The necessary condition to cure any malignancy is to achieve a complete response (CR), which for years has been extremely rare in chronic lymphocytic leukemia (CLL). Fortunately, the days in which treatment of CLL revolved around the use of chlorambucil—an agent with which less than 10% CR was achieved—are over. Treatment of CLL has significantly improved over the last 2 decades. First, with the use of purine analogs, particularly fludarabine, the CR rate increased to 20% to 30%. Second, the combination of fludarabine with other cytotoxic agents and/or monoclonal antibodies has increased the CR rate up to 40% to 60%, with many of these responses being molecular (ie, without evidence of minimal residual disease as assessed by cytofluorometry or polymerase chain reaction [PCR]). Of note, there is already some indication that fludarabine-based regimens result not only in a higher CR but also longer response duration and, it is hoped, a prolonged survival.1,2
The 2 monoclonal antibodies most widely employed in CLL therapy are rituximab (an anti-CD20 monoclonal antibody that adds efficacy to chemotherapy) and alemtuzumab (an anti-CD52 agent that is particularly useful to improve responses obtained with chemotherapy). There are other monoclonal antibodies that offer promise in CLL treatment, including anti-CD22 (BL-22, epratuzumab), anti–HLA-DR (1D09C3), anti-CD23 (IDEC-152, lumiliximab), and anti-1D10 (Hu1D10, apolizumab).
The mechanism of action of monoclonal antibodies varies from one antibody to another and includes triggering of apoptosis by caspase-dependent or -independent pathways, antibody-dependent cellular cytotoxicity, complement-mediated cytotoxicity, and generation of reactive oxygen species (ROS).3 Things, however, are never simple. Mone and colleagues (page 1846) report in this issue a series of elegant studies showing that Hu1D10 has a paradoxical effect in CLL leukemic cells. Thus, Hu1D10 induces caspase-independent apoptosis and ROS generation (a desirable effect since it induces CLL leukemic cells' death), but it also activates the AKT survival pathway (an undesirable effect since this protects leukemic cells from death). In other words, the same agent leads to both death and survival signals in CLL leukemic cells. To overcome the negative effect of AKT activation, the authors combine Hu1D10 with the selective phosphatidylinositol 3 (PI3) kinase inhibitor LY294002, leading to an enhanced activity of the antibody. This opens the door for clinical studies in which Hu1D10 will be combined with inhibitors of the AKT survival pathway such as UCN-01 (7-hydroxy-staurosporine).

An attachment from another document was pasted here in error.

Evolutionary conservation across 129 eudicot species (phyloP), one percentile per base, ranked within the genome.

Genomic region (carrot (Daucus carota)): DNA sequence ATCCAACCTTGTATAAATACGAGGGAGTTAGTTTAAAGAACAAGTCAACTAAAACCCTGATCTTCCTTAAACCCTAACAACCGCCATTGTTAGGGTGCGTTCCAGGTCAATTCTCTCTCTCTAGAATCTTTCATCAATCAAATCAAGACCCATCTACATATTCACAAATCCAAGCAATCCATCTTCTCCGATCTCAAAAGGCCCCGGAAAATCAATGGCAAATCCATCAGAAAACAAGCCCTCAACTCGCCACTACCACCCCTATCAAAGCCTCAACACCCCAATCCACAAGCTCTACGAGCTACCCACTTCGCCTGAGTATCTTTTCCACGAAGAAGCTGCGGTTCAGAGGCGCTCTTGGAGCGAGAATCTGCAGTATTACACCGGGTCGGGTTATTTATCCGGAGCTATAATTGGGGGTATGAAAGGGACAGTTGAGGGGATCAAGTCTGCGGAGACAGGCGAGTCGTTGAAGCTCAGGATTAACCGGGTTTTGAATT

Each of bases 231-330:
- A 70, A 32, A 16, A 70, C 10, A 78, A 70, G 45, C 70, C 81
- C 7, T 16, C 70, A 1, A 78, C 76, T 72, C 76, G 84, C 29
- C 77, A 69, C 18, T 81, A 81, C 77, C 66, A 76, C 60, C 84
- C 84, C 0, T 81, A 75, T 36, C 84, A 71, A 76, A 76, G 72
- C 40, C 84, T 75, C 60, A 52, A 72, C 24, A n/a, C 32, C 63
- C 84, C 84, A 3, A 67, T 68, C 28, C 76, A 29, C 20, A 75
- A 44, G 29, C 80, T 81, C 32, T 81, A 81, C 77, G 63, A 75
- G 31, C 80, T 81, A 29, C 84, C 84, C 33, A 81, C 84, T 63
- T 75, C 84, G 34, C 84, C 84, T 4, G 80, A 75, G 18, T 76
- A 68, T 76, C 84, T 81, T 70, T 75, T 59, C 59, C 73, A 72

Chemoimmunotherapy is gaining wide acceptance in the treatment of different oncohematologic disorders. What the Mone et al study illustrates is that mechanisms of action of monoclonal antibodies are complex and that when devising chemoimmunotherapy combinations, not only the different targets but also the mechanism of action of the agents, as well as the way to enhance their effects, should be considered. By pursuing this approach the CR rate in patients with CLL will continue to increase and, one hopes, this form of leukemia will eventually become curable.